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Okay so my adventure starts with this equation $$|x|+|y|=1$$ This makes a square so what I wanted two do is turn it around so it's sitting "right". My plan was to convert the equation to polar and then add $\pi/4$ to $\theta$.


Conversion to polar

It was a straight forward task and I got this $$|r\cos\theta| +|r\sin\theta|=1$$Now I needed to clean the equation up a little bit so I collected the $r$ terms as such: $$\begin{align}1&=|r\cos\theta| +|r\sin\theta|\\&=r|\cos\theta|+r|\sin\theta|\\&=r\left(|\cos\theta|+|\sin\theta|\right)\\1/r&=|\cos\theta|+|\sin\theta|\end{align}$$ Two $\theta$s got messy so I rearranged the equation to have one $\theta$ $$\begin{align}1/r&=|\cos\theta|+|\sin\theta|\\1/r^2&=\cos^2\theta+\sin^2\theta+|2\sin\theta\cos\theta|\\1/r&=\sqrt{1+|\sin2\theta|}\end{align}$$Using the trig identies $\sin^2\theta+\cos^2\theta=1$ and $2\sin\theta\cos\theta=\sin2\theta.$


So now that I have my desired polar equation I went about turning the square. To achieve a $\pi/4$ turn I had to add this to each $\theta$. Which gets me a new "$\theta$". If you recall the sin function within the last equation had the $\theta$ so the new operand in that function becomes $$2\theta\implies2\theta+\pi/2$$ This is the equation that I desire for a square. It works and I am happy with it. However I need to turn this back into Cartesian coordinates.


Conversion into Cartesian

Now that I have $$1/r=\sqrt{1+|\sin(2\theta+\pi/2)|}$$ I imideately realise that there are two trig identities hidden in there. First a sin - cosine relation. $$\sin(2\theta+\pi/2)=\cos(2\theta)$$ then a double angle $$\cos(2\theta)=2\cos^2\theta-1$$ Now we have $$1/r=\sqrt{1+|2\cos^2\theta-1|}$$ It is ready to be converted. So I start with $r=\sqrt{x^2+y^2}$ and $\theta=\arctan\left(\frac yx\right)$. $$\frac1{\sqrt{x^2+y^2}}=\sqrt{1+\left|2\cos^2\left[\arctan\left(\frac yx\right)\right]-1\right|}$$ To see if it is still a square I checked and it is. So I am assuming that the mistake will come up after.Okay so I am using trig identities so evaluate $\cos^2\{\arctan(y/x)\}$ $$\begin{align} \cos^2\left[\arctan\left(\frac yx\right)\right] =\frac1{y^2/x^2+1}\end{align}$$ Putting it all together $$\begin{align}\frac1{\sqrt{x^2+y^2}}&=\sqrt{1+\left|\frac2{y^2/x^2+1}-1\right|}\\\frac1{x^2+y^2}&=1+\left|\frac2{y^2/x^2+1}-1\right|\end{align}$$ This is where I get stuck as I have no idea how to collect the $y$ from the RHS.


I should make it clear that I want a single $y$ term on the LHS and all the $x$ terms on the RHS.

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You have $r=1/\sqrt{1+|\sin(2\theta)|}$. That is $r\ne\sqrt{1+|\sin(2\theta)|}$ –  AD. Aug 20 '13 at 16:31
    
@AD. Ooops thats a typo, Thank you very much for pointing that out! –  Alizter Aug 20 '13 at 16:35
    
Ok, I see. So your problem is actually two questions whereof the first one you have already solved? –  AD. Aug 20 '13 at 16:36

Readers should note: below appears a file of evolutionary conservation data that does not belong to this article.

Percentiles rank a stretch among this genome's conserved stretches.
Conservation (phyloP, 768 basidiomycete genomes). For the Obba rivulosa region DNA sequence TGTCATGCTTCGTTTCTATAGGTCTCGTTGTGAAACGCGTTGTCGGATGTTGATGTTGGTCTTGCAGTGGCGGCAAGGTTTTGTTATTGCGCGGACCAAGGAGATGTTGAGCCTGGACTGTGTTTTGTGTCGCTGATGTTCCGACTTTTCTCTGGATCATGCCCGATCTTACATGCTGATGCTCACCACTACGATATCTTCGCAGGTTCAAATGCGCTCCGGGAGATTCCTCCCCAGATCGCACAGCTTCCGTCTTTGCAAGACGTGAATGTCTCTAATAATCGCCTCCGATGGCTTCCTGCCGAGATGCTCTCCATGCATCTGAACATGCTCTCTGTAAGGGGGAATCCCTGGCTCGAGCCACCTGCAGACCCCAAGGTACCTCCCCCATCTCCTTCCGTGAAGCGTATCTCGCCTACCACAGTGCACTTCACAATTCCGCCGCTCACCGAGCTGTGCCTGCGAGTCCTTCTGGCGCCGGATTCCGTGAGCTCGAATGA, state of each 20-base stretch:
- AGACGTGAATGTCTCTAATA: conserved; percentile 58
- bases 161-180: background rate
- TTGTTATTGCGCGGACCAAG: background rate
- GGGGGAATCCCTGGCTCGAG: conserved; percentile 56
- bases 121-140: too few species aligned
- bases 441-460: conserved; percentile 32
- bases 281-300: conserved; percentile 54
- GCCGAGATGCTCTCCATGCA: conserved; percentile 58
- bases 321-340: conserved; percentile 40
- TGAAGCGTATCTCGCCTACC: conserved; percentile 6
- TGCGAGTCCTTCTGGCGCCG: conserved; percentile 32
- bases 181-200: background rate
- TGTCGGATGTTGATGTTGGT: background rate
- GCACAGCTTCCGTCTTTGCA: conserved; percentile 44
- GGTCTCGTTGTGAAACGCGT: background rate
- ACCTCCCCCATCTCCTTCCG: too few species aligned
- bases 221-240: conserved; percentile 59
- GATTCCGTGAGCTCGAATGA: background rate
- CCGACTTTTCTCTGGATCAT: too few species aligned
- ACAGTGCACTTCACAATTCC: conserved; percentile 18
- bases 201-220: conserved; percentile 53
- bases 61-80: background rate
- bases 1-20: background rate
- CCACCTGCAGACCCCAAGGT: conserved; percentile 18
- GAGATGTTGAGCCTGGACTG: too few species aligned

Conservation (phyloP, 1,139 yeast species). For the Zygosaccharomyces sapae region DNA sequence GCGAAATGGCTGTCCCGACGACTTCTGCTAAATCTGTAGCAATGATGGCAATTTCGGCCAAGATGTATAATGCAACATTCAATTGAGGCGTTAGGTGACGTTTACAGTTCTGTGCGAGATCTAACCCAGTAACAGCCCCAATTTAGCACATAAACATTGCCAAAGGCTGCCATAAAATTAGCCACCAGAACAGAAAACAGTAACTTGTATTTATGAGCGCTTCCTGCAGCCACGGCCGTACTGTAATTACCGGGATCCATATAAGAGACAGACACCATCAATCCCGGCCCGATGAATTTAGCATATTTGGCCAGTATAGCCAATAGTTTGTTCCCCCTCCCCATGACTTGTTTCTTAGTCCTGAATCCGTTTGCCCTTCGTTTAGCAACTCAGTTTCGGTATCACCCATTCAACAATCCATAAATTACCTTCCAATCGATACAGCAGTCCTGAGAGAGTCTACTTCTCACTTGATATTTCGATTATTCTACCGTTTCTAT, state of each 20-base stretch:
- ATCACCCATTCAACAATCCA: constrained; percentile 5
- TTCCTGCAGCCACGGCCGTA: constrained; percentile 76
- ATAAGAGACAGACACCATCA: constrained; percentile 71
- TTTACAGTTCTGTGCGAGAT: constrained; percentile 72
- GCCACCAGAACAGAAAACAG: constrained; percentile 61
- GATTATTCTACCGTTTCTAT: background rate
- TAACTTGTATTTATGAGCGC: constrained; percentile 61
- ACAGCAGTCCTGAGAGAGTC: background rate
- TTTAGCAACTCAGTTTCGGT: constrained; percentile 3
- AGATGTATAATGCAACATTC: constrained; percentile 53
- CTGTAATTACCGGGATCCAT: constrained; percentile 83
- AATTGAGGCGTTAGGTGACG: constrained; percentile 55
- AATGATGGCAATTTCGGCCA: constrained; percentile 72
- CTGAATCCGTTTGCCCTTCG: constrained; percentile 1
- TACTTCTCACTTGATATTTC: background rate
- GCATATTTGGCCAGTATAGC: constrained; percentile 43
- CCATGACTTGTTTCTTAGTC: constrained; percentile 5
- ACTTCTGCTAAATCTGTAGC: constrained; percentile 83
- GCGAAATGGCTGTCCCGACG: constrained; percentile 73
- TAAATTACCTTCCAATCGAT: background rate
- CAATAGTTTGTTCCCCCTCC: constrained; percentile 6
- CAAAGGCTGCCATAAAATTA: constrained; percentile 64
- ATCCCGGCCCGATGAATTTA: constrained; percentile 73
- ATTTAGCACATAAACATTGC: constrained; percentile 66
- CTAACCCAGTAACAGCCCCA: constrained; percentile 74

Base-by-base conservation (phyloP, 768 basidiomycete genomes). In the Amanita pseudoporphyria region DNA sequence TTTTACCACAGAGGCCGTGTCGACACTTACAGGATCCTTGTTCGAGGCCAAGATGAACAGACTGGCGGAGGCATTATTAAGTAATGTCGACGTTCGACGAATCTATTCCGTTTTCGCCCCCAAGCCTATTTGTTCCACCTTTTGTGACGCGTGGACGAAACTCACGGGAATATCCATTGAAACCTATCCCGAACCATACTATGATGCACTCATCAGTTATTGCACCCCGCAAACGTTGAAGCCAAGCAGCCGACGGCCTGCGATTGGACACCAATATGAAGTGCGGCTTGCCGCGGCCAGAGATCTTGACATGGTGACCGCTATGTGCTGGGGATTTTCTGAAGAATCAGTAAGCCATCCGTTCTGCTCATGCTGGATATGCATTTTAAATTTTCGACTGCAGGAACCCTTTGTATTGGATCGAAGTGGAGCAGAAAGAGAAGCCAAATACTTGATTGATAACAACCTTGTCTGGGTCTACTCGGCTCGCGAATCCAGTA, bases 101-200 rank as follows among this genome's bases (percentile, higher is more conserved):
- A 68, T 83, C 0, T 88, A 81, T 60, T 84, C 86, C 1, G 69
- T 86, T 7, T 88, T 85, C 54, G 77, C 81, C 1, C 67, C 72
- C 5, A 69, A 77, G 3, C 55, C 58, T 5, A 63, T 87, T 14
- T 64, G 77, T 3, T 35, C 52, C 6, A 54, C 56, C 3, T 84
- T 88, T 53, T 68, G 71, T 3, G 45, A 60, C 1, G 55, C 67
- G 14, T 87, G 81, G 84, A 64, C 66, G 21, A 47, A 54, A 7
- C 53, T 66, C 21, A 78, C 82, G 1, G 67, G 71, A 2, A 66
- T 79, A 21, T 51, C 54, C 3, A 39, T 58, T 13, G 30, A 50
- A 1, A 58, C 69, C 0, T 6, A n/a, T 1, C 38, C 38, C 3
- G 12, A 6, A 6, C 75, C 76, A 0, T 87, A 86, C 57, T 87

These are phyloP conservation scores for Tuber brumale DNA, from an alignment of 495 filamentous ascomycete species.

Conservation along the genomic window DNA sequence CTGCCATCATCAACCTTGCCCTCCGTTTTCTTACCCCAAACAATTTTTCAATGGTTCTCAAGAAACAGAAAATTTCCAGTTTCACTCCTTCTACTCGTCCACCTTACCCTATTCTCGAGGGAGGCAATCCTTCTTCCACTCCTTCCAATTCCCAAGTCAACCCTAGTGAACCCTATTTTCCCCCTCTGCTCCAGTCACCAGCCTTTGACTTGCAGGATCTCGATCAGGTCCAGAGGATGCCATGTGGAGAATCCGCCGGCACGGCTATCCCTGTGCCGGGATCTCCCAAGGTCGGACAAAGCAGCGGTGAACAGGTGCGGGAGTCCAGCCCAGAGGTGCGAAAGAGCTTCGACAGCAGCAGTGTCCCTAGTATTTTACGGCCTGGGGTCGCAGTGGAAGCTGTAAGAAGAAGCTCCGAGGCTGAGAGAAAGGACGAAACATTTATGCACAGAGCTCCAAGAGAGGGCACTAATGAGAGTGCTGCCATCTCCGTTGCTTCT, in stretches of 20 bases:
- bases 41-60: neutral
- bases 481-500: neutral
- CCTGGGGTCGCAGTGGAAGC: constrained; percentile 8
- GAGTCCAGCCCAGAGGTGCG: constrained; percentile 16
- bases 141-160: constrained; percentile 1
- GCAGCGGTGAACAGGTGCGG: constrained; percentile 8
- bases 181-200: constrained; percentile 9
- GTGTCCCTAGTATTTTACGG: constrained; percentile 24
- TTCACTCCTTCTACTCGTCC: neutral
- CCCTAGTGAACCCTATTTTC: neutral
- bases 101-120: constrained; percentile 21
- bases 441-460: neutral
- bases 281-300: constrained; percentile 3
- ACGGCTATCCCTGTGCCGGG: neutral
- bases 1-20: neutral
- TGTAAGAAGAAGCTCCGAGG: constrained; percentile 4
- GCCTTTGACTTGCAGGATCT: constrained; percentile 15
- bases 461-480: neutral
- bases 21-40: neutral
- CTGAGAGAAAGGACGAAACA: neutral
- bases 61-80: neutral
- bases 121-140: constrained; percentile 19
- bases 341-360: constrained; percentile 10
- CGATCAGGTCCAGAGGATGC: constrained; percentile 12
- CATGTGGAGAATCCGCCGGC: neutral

@AD. You can think of it that way yes. It's more about simplifying the last expression but I also presented my work previously building up to that so that people can see where I am coming from. –  Alizter Aug 20 '13 at 16:37
    
Note that you also have $$\cos^2\theta = \frac{x^2}{r^2}=\frac{x^2}{x^2+y^2}$$ –  AD. Aug 20 '13 at 16:46
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3 Answers

up vote 4 down vote accepted

You have $$\frac{1}{x^2+y^2} = 1+\left|\frac{2}{y^2/x^2+1}-1\right| = 1+\frac{|x^2-y^2|}{x^2+y^2},$$ or put differently $$1 = x^2+y^2 + |x^2-y^2|.$$

At this point solving by cases helps. Where $|x|<|y|$ we have $1=2y^2$, and elsewhere $1=2x^2$. Hence we have $$\|(x,y)\|_\infty=\max\{|x|,|y|\} = \frac{1}{\sqrt{2}}$$

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+1 The equation looks actually pretty nice. –  AD. Aug 20 '13 at 16:53
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I think polar coordinates led you down the wrong path. You want to rotate the plane by $\pi/4$, so you want to replace $x$ by $\dfrac1{\sqrt2}(x+y)$ and $y$ by $\dfrac1{\sqrt2}(-x+y)$. This gives you the equation $$|x+y|+|y-x| = \sqrt2\,.$$ You get the standard square with sidelengths $2$ by changing the right hand side to $2$.

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This is entirely the wrong place for it, and perhaps points to bad manners, but what the heck: if you're the T. Shifrin, I really enjoyed your multivariable calculus. –  Jonathan Y. Aug 20 '13 at 16:50
    
@Jonathan: Many thanks :) –  Ted Shifrin Aug 20 '13 at 17:08
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I should make it clear that I want a single $y$ term on the LHS and all the $x$ terms on the RHS.

If you mean that all the $x$ terms should be on one side, and all the $y$ terms should be on the other side, then that's impossible! Let the sides of the square be at a distance of $c$ from the origin, so the four corners are at $(c,c), (c,-c), (-c,-c),(-c,c)$. I suppose $c=1/\sqrt2$, but that detail isn't important.

You're asking for two functions $f$ and $g$ such that the square is the solution set of the equation $f(x)=g(y)$. Very well, suppose such functions exist. Since $(c,c)$ is a point on the square, we must have $f(c)=g(c)$. Since $(0,c)$ and $(c,0)$ are also points on the square, we also have $f(0)=g(c)$ and $f(c)=g(0)$. But now, look: $$f(0)=g(c)=f(c)=g(0).$$ Since $f(0)=g(0)$, the origin $(0,0)$ is also in the solution set! That's not what you want.

We've learned that no equation of the form $f(x)=g(y)$ can define an axis-aligned square, i.e. all points $(x,y)$ where $\max\{|x|,|y|\} = c$. At best it can define a filled-in square, i.e. all points where $\max\{|x|,|y|\} \leq c$.

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